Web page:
There are two components about E85. The good is that ethanol is renewable as opposed to a fossil fuel. The bad is that politics supporting the corn lobby was a significant portion of the E85 mandate.

    • No matter how much fuel a vehicle requires, it will always need fewer gallons of gasoline than of gasohol to go a certain distance. That was the point. (hh)

  4. Roger says:

    I hope the necessary signatures are gathered to refer this new law to the voters.

  5. Jim Engel says:

    The only green in the fuel bill are the thousands of acres of corn planted to feed this monster! Keep in mind that corn has a tremendous thirst & those very deep wells in the mid-west tap into the aquifer & drain it. Along with feed for cattle growing feed for supplementing gas is a no win deal from my view. Detroit has wrung about every drop of efficiency from an engine there is & we ought to leave it alone. Corn for cattle & cereal boxes would be my vote. Corn is surpassing the give aways that tobacco enjoyed for about a century! JE

  6. Ray Kopczynski says:

    “So, ethanol is about one-third less efficient and 50 percent more expensive to produce than gasoline.”

    Have you checked the price on non-ethanol gasoline? Dramatically higher than the ethanol blends.. Why?

    • Because it’s premium grade? Or because some vintage vehicles almost require it, meaning that stations can charge more?

    • Bill Kapaun says:

      A station needs a separate (3rd) tank & pump for a low volume product. (Your “mid grade” is mixed at the pump from high & low octane)
      Add the fact that it’s high octane only, as Hasso mentioned, reduces the demand even more because of the added “octane” price.
      I would think the majority of purchasers only buy a relatively small quantity at a time, mainly for high performance engines such as chain saws, motorcycles, snow mobiles etc.
      Some years back, I worked at one of the “cut rate” franchises. When the truck was filled in Portland, the raw alcohol was simply “dumped” on top. All “mixing” happened in transit and when it was “dumped” in the underground tank.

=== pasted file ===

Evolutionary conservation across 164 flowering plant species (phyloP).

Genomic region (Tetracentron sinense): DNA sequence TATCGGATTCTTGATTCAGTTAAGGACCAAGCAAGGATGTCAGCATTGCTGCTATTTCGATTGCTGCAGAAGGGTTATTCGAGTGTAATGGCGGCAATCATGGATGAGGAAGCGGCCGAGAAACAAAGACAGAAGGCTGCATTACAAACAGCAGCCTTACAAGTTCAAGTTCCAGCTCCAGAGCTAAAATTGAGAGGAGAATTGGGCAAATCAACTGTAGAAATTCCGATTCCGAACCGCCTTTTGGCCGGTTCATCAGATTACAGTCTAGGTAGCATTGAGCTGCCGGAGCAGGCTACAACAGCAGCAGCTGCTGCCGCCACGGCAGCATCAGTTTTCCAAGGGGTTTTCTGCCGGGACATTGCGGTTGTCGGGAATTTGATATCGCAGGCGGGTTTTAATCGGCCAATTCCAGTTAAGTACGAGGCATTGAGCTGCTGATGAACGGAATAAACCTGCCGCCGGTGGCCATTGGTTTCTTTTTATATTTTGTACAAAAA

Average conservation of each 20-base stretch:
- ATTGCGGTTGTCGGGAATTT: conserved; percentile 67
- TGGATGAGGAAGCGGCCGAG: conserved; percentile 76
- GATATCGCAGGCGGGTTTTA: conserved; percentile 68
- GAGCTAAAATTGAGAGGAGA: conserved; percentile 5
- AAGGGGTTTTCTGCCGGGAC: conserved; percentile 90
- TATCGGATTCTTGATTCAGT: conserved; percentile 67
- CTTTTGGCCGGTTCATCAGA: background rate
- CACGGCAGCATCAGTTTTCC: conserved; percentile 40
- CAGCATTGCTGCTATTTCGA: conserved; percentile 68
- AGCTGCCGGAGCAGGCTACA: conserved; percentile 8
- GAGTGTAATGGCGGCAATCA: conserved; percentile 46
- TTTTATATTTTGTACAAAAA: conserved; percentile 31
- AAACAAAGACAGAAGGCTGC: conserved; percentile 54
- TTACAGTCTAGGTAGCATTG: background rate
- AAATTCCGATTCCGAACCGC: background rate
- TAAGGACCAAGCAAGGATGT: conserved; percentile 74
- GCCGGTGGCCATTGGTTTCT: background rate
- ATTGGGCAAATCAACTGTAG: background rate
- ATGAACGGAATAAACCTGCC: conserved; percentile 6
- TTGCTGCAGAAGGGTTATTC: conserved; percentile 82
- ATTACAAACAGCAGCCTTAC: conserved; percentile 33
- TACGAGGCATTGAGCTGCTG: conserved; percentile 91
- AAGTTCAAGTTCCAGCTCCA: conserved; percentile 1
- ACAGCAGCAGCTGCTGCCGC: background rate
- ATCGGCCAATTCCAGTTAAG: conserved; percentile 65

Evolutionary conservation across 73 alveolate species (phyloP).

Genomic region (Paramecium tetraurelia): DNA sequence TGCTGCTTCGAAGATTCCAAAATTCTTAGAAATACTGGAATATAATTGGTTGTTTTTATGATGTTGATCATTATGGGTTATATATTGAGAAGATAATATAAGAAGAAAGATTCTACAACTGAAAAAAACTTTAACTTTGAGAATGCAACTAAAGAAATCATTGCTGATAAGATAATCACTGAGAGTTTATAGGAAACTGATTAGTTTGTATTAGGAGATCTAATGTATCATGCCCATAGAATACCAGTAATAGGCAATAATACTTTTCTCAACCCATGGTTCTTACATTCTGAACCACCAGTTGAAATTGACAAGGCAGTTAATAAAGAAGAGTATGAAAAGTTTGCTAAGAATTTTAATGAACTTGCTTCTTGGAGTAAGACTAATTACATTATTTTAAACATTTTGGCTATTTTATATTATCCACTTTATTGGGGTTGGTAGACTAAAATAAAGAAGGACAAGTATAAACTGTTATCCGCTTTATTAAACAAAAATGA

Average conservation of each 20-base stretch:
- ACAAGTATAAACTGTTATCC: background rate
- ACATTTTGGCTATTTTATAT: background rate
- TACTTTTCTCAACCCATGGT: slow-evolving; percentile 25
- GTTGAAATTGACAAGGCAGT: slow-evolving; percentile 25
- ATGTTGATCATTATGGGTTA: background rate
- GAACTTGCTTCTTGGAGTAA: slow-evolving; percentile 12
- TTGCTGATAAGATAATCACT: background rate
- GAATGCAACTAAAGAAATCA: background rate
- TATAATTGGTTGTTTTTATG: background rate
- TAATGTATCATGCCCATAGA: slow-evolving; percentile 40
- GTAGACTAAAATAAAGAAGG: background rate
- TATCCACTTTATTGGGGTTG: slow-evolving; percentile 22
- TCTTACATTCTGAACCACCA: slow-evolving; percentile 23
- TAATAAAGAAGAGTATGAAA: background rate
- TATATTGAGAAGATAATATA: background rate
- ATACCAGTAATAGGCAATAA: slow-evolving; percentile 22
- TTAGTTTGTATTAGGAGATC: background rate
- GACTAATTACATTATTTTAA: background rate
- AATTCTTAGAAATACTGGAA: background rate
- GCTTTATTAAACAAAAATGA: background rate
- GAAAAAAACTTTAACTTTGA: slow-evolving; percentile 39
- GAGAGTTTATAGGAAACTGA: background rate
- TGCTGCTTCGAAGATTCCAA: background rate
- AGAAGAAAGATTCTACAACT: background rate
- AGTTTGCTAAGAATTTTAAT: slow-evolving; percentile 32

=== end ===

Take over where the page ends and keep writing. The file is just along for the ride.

Also note, if you use “high” octane, some venders “fudge” and sell theirs at 1 “octane point” lower.

  7. Shawn Dawson says:

    I run my 2012 car on non-ethanol gas (purchased at the Shell by the old Safeway).

    I have done the comparisons by the tank full, at cruising speeds on the highway, the same trip, to compare ethanol to non-ethanol. It’s tricky, as the way one drive impacts MPG more than the energy content of the fuel. But as best as I can figure out from a few tanks of mid grade ethanol gas (the recommended gas for my car) vs non-ethanol, I get 10-15% more mpg with the non-ethanol.

    That is, I get about 28MPG with non-ethanol and 24MPG with the ethanol product.

    I definitely pay more than a 15 % premium on the non-ethanol, so the extra mileage does not cover the extra expense.

    And for one in my life, I can say literally — your mileage may vary.


  8. HowlingCicada says:

    Would you like to hear from a car-hating non-Republican who generally agrees with the “alleged human effect on climate change?”

    I totally agree with Hasso. Ethanol (especially corn-based) is a politically-motivated fraud.


Cycle around town!
Copyright 2019. All Rights Reserved. Hasso Hering.
Website Serviced by Santiam Communications
Do NOT follow this link or you will be banned from the site!